Shigeru Omi, an infectious disease expert who leads the government subcommittee on coronavirus, and other specialists urged the cap on spectator numbers at the Games to be stricter than the upper limit in place currently for large-scale events in Japan after submitting a report containing a set of proposals to the Olympic organizing committee.
The submission came a day after Prime Minister Yoshihide Suga decided to end the Covid-19 state of emergency in Tokyo and eight other prefectures on June 20.
Tokyo and six other prefectures will then shift to a quasi-state of emergency until July 11, except for Okayama and Hiroshima, where situations have improved enough to not require the designation.
Okinawa will remain under the current state of emergency until July 11 as the prefecture’s hospitals are still under strain from Covid-19 patients.
At a Tokyo 2020 roundtable on Friday, organizing committee president Seiko Hashimoto said: “Yesterday, the Prime Minister made an announcement including the lifting of the state of emergency and the government’s basic policy on holding events from now on. As we have been saying, the Tokyo Games will be managed under these government policies.”
She added: “Earlier today, chairman Omi gave us his opinion about the risk of novel coronavirus infection in the Games. Based on Chairman Omi’s proposal, I’d like you to actively discuss how to realize ‘security and safety’ from the expert’s point of view.”
Omi and other experts will speak at a press conference later on Friday to explain the contents and reasoning behind the report.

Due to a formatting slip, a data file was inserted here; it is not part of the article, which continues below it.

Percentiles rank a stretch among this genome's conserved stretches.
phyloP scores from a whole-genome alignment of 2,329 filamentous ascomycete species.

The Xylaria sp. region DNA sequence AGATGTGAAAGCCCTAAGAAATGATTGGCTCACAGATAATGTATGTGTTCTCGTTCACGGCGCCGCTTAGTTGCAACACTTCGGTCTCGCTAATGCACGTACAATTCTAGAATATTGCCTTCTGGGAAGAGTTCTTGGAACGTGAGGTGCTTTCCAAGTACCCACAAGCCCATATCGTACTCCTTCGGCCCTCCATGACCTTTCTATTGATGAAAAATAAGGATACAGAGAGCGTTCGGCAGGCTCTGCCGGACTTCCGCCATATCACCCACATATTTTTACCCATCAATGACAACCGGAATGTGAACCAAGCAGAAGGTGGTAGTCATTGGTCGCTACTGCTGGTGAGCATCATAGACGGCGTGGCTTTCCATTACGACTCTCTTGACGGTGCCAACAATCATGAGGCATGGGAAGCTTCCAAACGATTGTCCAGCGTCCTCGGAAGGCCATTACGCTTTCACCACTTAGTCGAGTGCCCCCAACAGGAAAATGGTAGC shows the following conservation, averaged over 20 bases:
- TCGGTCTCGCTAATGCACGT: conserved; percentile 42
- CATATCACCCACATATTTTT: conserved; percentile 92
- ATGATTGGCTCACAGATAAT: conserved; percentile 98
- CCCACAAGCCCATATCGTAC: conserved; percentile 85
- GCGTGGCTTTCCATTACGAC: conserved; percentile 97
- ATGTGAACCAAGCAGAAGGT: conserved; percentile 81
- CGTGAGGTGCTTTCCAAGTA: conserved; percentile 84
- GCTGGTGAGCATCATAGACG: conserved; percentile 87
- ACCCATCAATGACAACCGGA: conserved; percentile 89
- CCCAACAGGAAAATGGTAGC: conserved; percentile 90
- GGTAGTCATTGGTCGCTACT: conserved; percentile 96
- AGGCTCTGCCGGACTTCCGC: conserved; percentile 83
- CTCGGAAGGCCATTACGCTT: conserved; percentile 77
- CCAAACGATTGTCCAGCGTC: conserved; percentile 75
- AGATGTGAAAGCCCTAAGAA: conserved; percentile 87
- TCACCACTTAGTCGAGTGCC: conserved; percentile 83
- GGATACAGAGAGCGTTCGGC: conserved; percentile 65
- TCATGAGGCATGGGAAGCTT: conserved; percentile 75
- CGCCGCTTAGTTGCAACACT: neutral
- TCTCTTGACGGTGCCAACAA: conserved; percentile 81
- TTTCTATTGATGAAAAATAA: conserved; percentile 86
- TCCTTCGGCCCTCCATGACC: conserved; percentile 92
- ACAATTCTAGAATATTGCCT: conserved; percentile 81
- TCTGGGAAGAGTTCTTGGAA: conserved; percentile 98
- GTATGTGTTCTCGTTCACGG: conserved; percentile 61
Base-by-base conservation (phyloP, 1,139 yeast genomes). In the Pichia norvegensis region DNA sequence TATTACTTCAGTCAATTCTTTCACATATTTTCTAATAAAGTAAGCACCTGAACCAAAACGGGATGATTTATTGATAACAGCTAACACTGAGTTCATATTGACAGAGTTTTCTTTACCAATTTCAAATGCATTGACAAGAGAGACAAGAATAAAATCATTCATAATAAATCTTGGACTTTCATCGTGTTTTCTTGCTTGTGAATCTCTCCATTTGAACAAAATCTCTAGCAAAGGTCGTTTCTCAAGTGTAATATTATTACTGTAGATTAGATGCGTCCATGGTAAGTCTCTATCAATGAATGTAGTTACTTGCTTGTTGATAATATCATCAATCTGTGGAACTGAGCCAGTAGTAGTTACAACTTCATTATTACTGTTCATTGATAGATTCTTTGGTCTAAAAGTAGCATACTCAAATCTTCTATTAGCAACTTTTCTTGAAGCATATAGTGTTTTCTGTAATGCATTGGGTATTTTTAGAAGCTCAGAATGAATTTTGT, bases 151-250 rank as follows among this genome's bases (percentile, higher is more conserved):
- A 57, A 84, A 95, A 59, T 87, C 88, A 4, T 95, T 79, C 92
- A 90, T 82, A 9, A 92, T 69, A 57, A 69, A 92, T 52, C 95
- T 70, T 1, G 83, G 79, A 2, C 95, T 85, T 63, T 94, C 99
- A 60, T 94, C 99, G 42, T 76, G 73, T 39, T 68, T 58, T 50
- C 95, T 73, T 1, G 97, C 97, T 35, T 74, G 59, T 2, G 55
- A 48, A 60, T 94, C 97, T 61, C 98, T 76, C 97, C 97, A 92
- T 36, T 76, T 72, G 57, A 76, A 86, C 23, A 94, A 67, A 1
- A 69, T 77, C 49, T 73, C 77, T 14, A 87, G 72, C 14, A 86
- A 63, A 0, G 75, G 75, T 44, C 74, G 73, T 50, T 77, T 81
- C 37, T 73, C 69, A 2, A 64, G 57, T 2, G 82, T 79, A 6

Advice to spectators
Experts and officials also said on Friday that, as far as possible, any spectators at the Games should go straight to venues then straight home after watching events.
Hidemasa Nakamura, the Tokyo 2020 Games Delivery Officer, warned against celebrations involving alcohol on the streets amid the pandemic, saying that “drinking, or having a party on the street, it’s not just a public nuisance, but it’s a very negative event from an infection perspective as well.”
Within venues, Nakamura urged spectators to “please keep a safe distance away from everyone except for your family members, and no group drinking and eating in the venue.”
“So if you are eating, you need to eat alone or at least face the same direction as your friends and families”, Nakamura added.
He also said that officials are looking at minimizing cross-prefecture travel to prevent any potential spread of Covid-19.
While the current rate of infection in Japan is declining, Tokyo 2020 senior officials have warned about the potential impact of the Covid-19 Delta variant.
Nakamura said that the Delta variant “may be a significantly big factor, potentially, in the near future,” adding that athletes arriving from India, where the variant was first identified, will be required to quarantine upon arrival in Japan, as well as undergo testing every day for seven days before their arrival.
CNN’s Junko Ogura contributed to reporting.